Scandal Plagued Japanese Prime Minister Quits

Japanese Prime Minister Shinzo Abe has resigned suddenly.

The bolt out of the blue came after last month's cabinet reshuffle failed to increase support among the people and a continuing parliamentary stalemate regarding the deployment of the Japanese navy to assist the United States with operations in Afghanistan:

The hawkish Abe, who took office promising to boost Japan's global security profile, had seen his clout dwindle after a drubbing in upper house elections in July, but the announcement came as a bolt out of the blue.

"I determined today that I should resign," a weary-looking Abe told a news conference.

Senior officials said health was a factor in the decision but Abe said he was going because a new prime minister would be better able to resolve a deadlock over extending a controversial mission to support U.S. military efforts in Afghanistan.
There is opposition to the deployment from leftist deputies but also others who are fearful that it means abandoning the long time Japanese tradition of not deploying its military overseas. Abe aggressively argued that Japan's status as an economic superpower meant that it had security obligations outside of Japan as well.

But Abe angered many Asians by his seeming to downplay many Japanese atrocities in China, the Philippines, and elsewhere. He dismissed the idea that "comfort women" - sex slaves used by the Japenese army in WW II - were coerced. And there was some backsliding in the way Japan was educating its younger people about war atrocities with textbooks excusing Japanese aggression. 

However, it was the numerous scandals that touched his administration - including one that resulted in the suicide of one of his ministers - that probably doomed his tenure in office.

Abe's political party has set September 19 as the date to elect a new party leader and replace Abe as Prime Minister. It is thought that there will be very little concrete changes as a result of the handover in either economic or foreign policy.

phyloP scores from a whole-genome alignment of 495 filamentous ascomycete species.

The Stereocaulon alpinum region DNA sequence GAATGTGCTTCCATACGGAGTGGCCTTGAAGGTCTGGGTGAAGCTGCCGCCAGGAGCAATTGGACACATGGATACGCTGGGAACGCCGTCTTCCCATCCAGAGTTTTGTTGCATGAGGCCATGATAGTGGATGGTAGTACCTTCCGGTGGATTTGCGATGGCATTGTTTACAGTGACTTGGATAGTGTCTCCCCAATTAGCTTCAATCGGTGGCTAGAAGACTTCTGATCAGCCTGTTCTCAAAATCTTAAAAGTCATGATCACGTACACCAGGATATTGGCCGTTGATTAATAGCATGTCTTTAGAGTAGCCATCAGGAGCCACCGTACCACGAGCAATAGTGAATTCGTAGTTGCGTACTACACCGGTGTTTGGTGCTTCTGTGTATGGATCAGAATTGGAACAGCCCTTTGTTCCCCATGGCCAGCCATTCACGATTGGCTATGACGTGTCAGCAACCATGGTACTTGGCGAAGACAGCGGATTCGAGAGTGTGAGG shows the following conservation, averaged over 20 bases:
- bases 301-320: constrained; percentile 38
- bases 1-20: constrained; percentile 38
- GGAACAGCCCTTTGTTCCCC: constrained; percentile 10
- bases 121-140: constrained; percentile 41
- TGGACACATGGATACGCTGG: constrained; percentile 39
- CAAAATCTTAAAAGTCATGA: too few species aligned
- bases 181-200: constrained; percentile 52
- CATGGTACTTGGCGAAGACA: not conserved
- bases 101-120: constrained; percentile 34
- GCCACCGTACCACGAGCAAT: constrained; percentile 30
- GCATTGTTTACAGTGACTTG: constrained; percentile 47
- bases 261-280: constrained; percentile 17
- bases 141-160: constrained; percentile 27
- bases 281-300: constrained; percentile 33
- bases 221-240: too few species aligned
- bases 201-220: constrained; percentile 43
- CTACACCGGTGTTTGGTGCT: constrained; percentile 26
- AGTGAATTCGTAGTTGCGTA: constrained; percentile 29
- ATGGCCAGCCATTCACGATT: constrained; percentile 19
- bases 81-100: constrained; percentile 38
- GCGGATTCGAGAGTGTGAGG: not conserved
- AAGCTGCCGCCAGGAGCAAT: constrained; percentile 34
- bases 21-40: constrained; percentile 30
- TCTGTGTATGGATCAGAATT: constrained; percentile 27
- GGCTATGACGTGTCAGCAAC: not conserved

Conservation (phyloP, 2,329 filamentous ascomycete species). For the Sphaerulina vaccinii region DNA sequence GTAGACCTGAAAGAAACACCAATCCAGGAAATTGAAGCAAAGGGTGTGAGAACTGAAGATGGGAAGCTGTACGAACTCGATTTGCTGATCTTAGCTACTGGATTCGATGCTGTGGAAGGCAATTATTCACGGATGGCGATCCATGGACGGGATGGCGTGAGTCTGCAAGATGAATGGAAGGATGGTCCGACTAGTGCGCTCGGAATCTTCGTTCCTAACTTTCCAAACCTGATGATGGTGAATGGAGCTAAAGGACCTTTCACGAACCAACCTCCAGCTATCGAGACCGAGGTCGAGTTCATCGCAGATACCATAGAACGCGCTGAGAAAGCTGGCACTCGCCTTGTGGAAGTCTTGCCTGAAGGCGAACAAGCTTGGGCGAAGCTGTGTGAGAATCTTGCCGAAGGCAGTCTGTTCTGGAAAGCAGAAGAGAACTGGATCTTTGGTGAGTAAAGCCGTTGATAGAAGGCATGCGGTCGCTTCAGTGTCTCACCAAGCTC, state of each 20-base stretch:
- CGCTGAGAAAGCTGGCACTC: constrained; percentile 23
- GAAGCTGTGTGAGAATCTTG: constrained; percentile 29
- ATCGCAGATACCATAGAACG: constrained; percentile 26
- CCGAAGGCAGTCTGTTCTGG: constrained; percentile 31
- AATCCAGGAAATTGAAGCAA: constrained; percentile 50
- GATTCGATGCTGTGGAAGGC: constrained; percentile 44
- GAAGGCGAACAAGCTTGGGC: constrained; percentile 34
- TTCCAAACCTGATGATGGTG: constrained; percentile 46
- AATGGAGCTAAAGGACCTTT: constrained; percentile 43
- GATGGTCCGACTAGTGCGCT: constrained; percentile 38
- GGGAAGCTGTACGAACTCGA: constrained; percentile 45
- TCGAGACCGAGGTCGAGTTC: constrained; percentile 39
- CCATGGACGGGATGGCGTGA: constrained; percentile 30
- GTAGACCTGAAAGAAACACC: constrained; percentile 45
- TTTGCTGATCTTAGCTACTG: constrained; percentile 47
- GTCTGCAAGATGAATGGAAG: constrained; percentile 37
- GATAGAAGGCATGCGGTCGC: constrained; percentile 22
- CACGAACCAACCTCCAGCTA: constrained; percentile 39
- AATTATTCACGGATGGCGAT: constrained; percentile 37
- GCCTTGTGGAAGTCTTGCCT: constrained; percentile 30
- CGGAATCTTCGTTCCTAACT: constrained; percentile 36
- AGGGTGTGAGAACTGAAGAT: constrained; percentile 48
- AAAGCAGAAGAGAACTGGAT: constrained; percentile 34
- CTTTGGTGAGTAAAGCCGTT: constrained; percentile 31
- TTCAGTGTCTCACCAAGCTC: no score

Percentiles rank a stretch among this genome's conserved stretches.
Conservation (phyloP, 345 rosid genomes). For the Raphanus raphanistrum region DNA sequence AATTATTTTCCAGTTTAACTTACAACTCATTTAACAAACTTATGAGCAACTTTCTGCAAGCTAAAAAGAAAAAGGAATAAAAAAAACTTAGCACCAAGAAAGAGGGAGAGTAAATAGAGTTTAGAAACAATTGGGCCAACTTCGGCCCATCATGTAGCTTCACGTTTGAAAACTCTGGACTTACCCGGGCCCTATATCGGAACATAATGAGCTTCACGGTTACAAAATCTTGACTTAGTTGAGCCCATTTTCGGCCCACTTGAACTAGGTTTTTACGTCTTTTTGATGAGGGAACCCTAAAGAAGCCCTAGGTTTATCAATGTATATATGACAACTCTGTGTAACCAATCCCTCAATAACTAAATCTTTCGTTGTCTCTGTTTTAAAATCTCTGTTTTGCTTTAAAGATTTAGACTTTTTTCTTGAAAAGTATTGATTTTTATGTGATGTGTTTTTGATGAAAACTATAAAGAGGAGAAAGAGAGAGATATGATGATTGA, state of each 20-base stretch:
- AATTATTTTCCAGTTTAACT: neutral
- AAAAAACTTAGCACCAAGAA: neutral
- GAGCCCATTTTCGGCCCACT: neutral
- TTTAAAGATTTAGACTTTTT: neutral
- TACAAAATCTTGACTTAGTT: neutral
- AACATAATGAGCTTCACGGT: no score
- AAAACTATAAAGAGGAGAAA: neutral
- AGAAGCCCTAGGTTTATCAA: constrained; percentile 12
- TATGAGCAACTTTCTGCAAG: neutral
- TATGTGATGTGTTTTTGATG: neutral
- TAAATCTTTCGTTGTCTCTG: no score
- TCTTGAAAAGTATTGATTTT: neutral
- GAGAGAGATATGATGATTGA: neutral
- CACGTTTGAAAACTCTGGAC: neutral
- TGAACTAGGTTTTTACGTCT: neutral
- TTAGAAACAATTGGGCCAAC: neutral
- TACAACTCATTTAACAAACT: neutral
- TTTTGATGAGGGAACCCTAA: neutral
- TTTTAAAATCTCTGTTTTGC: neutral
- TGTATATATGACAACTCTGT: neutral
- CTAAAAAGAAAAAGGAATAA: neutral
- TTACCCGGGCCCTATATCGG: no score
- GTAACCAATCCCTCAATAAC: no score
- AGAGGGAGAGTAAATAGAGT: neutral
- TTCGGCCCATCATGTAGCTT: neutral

Japanese Prime Minister Shinzo Abe has resigned suddenly.

The bolt out of the blue came after last month's cabinet reshuffle failed to increase support among the people and a continuing parliamentary stalemate regarding the deployment of the Japanese navy to assist the United States with operations in Afghanistan:

The hawkish Abe, who took office promising to boost Japan's global security profile, had seen his clout dwindle after a drubbing in upper house elections in July, but the announcement came as a bolt out of the blue.

"I determined today that I should resign," a weary-looking Abe told a news conference.

Senior officials said health was a factor in the decision but Abe said he was going because a new prime minister would be better able to resolve a deadlock over extending a controversial mission to support U.S. military efforts in Afghanistan.
There is opposition to the deployment from leftist deputies but also others who are fearful that it means abandoning the long time Japanese tradition of not deploying its military overseas. Abe aggressively argued that Japan's status as an economic superpower meant that it had security obligations outside of Japan as well.

But Abe angered many Asians by his seeming to downplay many Japanese atrocities in China, the Philippines, and elsewhere. He dismissed the idea that "comfort women" - sex slaves used by the Japenese army in WW II - were coerced. And there was some backsliding in the way Japan was educating its younger people about war atrocities with textbooks excusing Japanese aggression. 

However, it was the numerous scandals that touched his administration - including one that resulted in the suicide of one of his ministers - that probably doomed his tenure in office.

Abe's political party has set September 19 as the date to elect a new party leader and replace Abe as Prime Minister. It is thought that there will be very little concrete changes as a result of the handover in either economic or foreign policy.